Published: June 21st 2012June 21st 2012
This photo just makes me happy :)
It is the shortest day of the year here in Australia, and by the time we were walking home from school at 430 today, the sun was already beginning to set. It made me smile on the way home because the sunset gave the sky a beautiful pinkish tone. It was a calm walk home. In additon, it was the first time Kelly and I walked home since last Thursday so it was quite pleasant. We have been lucky the past few days in gettings lifts with our friendly coworkers.
For afternoon tea today at school, the cook made Anzac biscuts. When I say "biscut" I mean cookie, but in Australia, all cookies are referred to as "biscuts." The Anzac biscuts are delicious, and a cookie with some history! The anzac biscut started during World War I when wives sent these cookies to their husbands in the war, as a quick easy to grab n' go treat. There is a national holiday deidcated to this cookie (April 25). It's a must bake upon my return back home. Just to get your moutwatering here's the ingredients: rolled oats, coconut, flour, sugar, butter, golden syrup, water, and baking soda. The rolled oats are what justifed these cookies are being "healthy" to serve at school day. A healthy cookie, that's my style!
Poweder paint...a first time experience for me. An odd thing (or I thought it was odd) At school they have powder based paint, simply to be mixed with water. I wasn't informed that you only need a SMALL amount of poweder to be mixed with water for the paint. I poured about two heaping spoonfuls into the mixture, and it turned into a bloody mess. By "bloody" mess, I mean my hands are now dyed a red tone for what might be a few days. I would guess poweder paint is used in America, but I waited untill I came to Australia to have my first experience with it. Oops. We learn through experience!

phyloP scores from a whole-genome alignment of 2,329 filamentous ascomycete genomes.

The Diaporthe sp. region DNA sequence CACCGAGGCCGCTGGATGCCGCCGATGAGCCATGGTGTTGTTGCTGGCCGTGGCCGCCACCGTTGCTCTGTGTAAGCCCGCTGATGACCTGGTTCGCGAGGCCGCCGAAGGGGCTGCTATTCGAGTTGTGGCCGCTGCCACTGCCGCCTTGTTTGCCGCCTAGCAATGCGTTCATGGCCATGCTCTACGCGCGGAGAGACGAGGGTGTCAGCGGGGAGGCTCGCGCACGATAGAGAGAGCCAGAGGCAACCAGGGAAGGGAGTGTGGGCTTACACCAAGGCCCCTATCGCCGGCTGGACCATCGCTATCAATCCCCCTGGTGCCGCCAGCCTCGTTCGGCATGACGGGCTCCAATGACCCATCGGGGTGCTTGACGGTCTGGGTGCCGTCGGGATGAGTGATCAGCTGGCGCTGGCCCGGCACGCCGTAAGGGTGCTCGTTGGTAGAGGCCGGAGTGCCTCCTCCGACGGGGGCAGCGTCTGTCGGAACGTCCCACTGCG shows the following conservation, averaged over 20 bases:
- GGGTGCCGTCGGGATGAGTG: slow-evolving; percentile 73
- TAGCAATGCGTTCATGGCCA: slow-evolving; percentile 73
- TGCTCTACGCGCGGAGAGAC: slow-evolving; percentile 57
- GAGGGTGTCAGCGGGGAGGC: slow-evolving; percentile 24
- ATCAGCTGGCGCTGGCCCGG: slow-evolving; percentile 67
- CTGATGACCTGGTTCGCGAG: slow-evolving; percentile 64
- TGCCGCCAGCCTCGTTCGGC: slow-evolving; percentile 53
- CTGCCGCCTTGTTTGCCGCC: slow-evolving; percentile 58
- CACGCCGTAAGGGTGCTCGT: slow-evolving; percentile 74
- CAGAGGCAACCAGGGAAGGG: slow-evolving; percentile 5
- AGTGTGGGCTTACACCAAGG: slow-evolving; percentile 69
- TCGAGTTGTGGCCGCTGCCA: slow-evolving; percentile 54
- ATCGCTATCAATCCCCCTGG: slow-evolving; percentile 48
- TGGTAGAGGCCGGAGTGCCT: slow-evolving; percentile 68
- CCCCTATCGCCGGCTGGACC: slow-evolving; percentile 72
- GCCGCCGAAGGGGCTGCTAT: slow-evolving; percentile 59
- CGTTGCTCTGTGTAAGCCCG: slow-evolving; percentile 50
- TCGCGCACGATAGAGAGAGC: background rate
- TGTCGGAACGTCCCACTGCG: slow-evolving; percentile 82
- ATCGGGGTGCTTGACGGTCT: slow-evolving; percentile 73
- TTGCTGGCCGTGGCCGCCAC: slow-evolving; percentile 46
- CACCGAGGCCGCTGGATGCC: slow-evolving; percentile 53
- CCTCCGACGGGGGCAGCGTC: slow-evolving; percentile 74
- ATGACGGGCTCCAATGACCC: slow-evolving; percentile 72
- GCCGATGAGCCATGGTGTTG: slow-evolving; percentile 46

Lice. This word in American is a terrible word, and something that nobody wants to deal with. It's that icky bug scramming in your head. Here, in the laid back country of Australia, it's no big deal mates. A child at our center has lice, and it was nothing more than a child with a runny nose. If lice was brought to a school in America, the parents are informed, child sent home, materials cleaned, etc. The classroom/school went on like normal. Interesting to learn the views!
Since I've been here I've learned to appreciate the taste of coffee with milk. Back home, it's more than normal for me to drink black coffee. Here, drinking black coffee is uncommon, and the reactions I get when I say I drink it black at home, well, they are shocking reactions from people. I'm wondering if by the time I go home I will have becomed used to coffee with milk that I'll stick with it, or go back to black coffee. Speaking of coffee here's something for you to "sip and think" on, especially for you love birds: A coworker at our child center is in a long distance marriage relationship, whose spouse lives in the United States. For me to learn this was interesting, but insightful to hear what people would do for love. Some food for thought: would you be able to be this far away from your loved one? It's neat because they are able to travel back/forth from the US/Australia to one another, however the time difference would make it tough. The time difference for myself to speak to you guys reading this (family/friends) is tough, yet alone thinking about keeping a marriage through a time zone difference. “Learn everything you can, anytime you can, from anyone you can - there will always come a time when you will be grateful you did."